Each year we eavesdrop on Joseph as he eavesdrops on his clueless brothers. He has placed a “melitz” or interpreter between them in order to extend the ruse that he is a foreign potentate rather than their brother. And so he learns that Reuben tried to rescue him from the pit. This is presumably why Joseph chooses to take Simeon hostage—the next oldest brother will have to be punished. From the perspective of the brothers, this development is rather stunning. How does the Egyptian vizier know so much about them? Clearly, this must be a divine intervention. In verse 28, they fearfully ask, “What is this that God has done to us?” They think that events are governed by the mysteries of heaven, but they miss the clues that they are playing out a very human drama, and that they have become puppets in the hands of their own brother.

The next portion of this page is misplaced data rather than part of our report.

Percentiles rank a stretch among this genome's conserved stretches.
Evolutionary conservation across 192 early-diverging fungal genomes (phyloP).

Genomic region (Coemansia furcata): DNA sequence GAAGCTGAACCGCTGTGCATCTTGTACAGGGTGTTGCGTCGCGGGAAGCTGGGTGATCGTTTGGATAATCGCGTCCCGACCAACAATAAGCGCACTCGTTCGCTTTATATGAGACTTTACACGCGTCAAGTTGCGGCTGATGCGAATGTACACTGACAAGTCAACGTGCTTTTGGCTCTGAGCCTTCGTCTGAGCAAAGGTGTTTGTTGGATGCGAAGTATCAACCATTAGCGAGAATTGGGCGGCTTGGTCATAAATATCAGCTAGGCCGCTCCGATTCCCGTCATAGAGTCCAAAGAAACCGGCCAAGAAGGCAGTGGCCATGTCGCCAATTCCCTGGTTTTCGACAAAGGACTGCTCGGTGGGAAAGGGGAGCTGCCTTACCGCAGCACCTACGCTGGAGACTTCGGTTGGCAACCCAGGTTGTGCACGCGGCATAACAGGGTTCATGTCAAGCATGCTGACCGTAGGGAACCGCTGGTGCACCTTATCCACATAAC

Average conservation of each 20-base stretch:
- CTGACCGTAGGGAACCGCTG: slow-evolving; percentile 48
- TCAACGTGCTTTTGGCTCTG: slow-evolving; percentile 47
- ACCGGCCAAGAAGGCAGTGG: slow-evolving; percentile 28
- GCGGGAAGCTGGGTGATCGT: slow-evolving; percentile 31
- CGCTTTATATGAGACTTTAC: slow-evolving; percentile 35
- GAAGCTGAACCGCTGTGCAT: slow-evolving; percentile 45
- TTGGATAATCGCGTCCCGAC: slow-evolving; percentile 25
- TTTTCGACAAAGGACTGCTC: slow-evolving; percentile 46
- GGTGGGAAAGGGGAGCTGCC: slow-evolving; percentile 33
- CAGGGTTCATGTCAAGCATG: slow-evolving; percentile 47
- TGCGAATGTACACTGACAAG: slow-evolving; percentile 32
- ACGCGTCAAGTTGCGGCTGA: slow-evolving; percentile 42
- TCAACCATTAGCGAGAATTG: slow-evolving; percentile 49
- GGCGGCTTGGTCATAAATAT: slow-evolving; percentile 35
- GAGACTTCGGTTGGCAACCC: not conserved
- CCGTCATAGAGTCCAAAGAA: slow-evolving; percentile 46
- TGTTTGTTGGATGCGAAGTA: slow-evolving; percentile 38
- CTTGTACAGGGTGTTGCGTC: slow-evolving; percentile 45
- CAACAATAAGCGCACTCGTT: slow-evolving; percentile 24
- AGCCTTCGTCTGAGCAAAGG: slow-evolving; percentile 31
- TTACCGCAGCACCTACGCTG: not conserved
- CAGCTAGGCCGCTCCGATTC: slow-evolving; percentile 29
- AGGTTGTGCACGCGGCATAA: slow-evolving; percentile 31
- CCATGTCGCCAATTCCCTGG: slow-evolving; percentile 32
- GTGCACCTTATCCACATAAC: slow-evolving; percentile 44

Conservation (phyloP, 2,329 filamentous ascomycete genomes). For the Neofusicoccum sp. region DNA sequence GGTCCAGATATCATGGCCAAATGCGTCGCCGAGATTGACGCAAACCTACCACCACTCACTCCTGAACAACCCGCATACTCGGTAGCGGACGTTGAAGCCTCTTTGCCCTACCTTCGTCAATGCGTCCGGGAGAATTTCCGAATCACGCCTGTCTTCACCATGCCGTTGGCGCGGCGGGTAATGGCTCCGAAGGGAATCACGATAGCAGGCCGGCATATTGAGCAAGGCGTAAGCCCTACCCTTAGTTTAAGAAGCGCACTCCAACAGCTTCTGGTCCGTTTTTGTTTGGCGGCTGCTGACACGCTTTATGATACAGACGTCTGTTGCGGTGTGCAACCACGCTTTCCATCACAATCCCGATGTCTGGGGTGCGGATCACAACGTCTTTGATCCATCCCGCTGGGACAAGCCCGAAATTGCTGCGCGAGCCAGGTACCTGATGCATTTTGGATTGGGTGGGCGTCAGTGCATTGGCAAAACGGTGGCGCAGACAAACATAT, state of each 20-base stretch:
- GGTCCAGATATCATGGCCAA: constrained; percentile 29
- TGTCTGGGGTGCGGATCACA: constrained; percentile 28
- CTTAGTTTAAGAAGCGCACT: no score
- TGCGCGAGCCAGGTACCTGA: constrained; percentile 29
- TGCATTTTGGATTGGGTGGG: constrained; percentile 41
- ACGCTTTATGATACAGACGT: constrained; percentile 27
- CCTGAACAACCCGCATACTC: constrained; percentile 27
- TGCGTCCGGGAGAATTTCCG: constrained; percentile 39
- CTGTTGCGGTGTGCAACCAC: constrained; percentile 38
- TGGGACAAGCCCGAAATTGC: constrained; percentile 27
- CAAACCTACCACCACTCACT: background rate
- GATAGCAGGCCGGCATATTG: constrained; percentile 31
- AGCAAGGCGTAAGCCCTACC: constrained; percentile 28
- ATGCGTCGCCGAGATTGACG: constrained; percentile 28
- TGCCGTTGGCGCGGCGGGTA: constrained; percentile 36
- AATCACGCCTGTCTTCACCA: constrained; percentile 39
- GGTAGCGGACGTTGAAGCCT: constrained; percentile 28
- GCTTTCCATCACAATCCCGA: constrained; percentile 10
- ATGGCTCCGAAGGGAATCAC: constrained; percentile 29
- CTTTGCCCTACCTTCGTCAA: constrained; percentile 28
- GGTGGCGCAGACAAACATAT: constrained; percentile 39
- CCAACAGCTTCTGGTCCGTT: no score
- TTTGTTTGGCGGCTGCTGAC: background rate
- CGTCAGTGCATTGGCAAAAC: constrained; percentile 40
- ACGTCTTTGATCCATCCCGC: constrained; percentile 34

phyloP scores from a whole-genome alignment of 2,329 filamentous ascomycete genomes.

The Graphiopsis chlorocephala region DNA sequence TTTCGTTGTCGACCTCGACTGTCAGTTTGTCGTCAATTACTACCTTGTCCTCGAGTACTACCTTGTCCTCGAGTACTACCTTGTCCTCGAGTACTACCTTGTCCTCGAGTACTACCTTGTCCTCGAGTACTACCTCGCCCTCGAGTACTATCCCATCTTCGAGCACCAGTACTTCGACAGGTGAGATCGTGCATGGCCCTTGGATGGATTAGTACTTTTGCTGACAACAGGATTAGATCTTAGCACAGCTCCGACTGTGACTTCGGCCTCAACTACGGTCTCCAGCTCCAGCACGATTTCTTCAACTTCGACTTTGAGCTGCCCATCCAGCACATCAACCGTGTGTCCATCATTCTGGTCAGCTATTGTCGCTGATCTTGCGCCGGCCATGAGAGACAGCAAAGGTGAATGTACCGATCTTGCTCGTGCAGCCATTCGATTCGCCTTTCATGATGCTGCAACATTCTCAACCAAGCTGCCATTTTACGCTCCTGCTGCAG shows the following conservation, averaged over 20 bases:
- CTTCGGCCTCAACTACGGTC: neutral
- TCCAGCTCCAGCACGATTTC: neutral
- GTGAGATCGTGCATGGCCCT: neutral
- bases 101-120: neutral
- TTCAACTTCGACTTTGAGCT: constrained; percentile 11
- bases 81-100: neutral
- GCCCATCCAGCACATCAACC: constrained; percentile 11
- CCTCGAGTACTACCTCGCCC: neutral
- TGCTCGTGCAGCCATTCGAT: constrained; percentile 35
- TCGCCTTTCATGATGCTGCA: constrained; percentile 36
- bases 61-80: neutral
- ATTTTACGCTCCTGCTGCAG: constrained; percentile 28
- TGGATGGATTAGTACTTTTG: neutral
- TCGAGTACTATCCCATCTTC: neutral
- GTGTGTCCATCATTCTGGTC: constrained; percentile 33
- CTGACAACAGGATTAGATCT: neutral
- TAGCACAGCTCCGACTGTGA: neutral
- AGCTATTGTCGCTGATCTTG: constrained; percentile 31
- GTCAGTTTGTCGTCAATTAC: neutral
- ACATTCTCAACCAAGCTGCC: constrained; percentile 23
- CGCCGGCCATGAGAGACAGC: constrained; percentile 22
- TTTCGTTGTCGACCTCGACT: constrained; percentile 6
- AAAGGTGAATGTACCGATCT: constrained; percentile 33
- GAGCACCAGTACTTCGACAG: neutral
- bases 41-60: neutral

The word “melitz” recurs in the book of Job, in Elihu’s speech of reprimand to Job and the three older companions. In Job 33:22, Elihu speaks of an angel who is a “melitz yosher,” an advocate of the person’s rectitude. Even in the most desperate of circumstances, one angel who is “melitz yosher” can prevail over many opponents, bring grace and redemption. In b. Shabbat 32a, Rabbi Eliezer teaches that even if the odds are stacked 999:1 against a person, if s/he has one angelic defender, they will be rescued.
Throughout the centuries, the Jewish strategy for survival often depended on finding one patron, whether at the royal court, or among the gentile clergy, or in the business elite, who could be an advocate and rescue the Jews in their time of need. To this day we speak of important donors as “angels” who provide the support necessary for Jewish organizations to do their important work. Beyond financial support, the encouragement of well-connected leaders validates the activities of the Jewish community, which can often feel peripheral to the larger developments of society. Continue reading